Henry Nelson Pillsbury: enormous talent and an early death

by André Schulz
12/5/2017 – Henry Nelson Pillsbury was one of the strongest players of his time who never became World Champion. He impressed his contemporaries with his fantastic memory and his amazing blindfold exhibitions. He died at only 33 years of age from syphilis, and suffering from mental illness. Today, December 5, 2017, would be his 145th birthday.

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A short happy chess life of Henry Nelson Pillsbury 

Between 1895 and 1904 Henry (Harry) Nelson Pillsbury was one of the best players of his time. He was born 145 years ago, on December 5, 1872 in Somerville, Massachusetts, a suburb of Boston. But he did not have a long life. On June 17, 1906, at the age of 33, he died of progressive paralysis, a severe neurological disorder resulting from syphilis. At the time of Pillsbury's death it was not known that syphilis can cause severe damage to the central nervous system, and often Pillsbury's performances in blindfold simultaneous events were cited as reason for Pillsbury's mental confusion at the end of his life.

Pillsbury's parents were both teachers. His father Luther Batchelder Pillsbury (1832-1905) taught at the Prescott Grammar School and later became deputy director at Somerville High School, where his son also received his education. Pillsbury's mother Mary A. (Leathe) Pillsbury (1838-1888) worked as a teacher and writer. Pillsbury had three older siblings, two brothers, Edwin and Ernest, and a sister, May. The family lived on Sargent avenue.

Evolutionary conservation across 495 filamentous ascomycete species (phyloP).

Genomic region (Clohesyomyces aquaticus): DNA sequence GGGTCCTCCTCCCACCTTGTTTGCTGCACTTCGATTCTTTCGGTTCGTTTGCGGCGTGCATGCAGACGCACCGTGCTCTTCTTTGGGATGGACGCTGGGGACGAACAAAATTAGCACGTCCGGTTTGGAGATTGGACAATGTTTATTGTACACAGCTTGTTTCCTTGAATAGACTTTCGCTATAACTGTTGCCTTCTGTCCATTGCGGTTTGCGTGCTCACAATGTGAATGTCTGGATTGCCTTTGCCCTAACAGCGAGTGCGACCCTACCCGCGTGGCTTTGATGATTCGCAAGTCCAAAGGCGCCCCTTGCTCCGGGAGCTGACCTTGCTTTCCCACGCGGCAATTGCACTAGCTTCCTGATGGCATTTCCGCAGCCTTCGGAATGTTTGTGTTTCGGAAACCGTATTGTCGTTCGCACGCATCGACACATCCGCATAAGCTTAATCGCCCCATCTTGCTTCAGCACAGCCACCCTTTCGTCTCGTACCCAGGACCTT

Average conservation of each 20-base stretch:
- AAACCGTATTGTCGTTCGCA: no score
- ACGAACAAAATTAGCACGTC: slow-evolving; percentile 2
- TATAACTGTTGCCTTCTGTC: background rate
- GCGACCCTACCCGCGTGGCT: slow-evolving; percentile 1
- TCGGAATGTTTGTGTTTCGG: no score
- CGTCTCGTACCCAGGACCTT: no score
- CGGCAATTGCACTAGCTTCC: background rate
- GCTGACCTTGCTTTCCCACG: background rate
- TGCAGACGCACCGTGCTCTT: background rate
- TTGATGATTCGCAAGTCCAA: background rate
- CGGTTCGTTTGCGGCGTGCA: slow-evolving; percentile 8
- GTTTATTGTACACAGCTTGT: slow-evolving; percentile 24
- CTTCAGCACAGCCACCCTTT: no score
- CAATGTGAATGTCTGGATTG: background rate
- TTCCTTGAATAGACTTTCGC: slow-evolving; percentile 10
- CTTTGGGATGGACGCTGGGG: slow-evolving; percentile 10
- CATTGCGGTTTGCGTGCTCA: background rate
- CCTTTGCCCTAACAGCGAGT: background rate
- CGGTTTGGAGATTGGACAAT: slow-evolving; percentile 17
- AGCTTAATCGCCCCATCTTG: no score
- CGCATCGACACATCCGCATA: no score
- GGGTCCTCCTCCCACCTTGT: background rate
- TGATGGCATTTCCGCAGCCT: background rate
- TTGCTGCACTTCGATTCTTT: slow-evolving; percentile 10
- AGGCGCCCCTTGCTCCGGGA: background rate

When Pillsbury was 15 years old his mother died, and following a proposal of his family he started to study chess to better cope with this loss. 

Rising to master chess

After finishing school Pillsbury started to work in the advertising department of "Filene", a department store in Boston. In 1890 Pillsbury joined the Boston Deschapelles Chess Club which had been founded one year before. But the club soon disbanded and Pillsbury joined another chess club. Among his chess teachers were the problem composer Jonathan Hall from Boston and Henry Nathan Stone from Baltimore.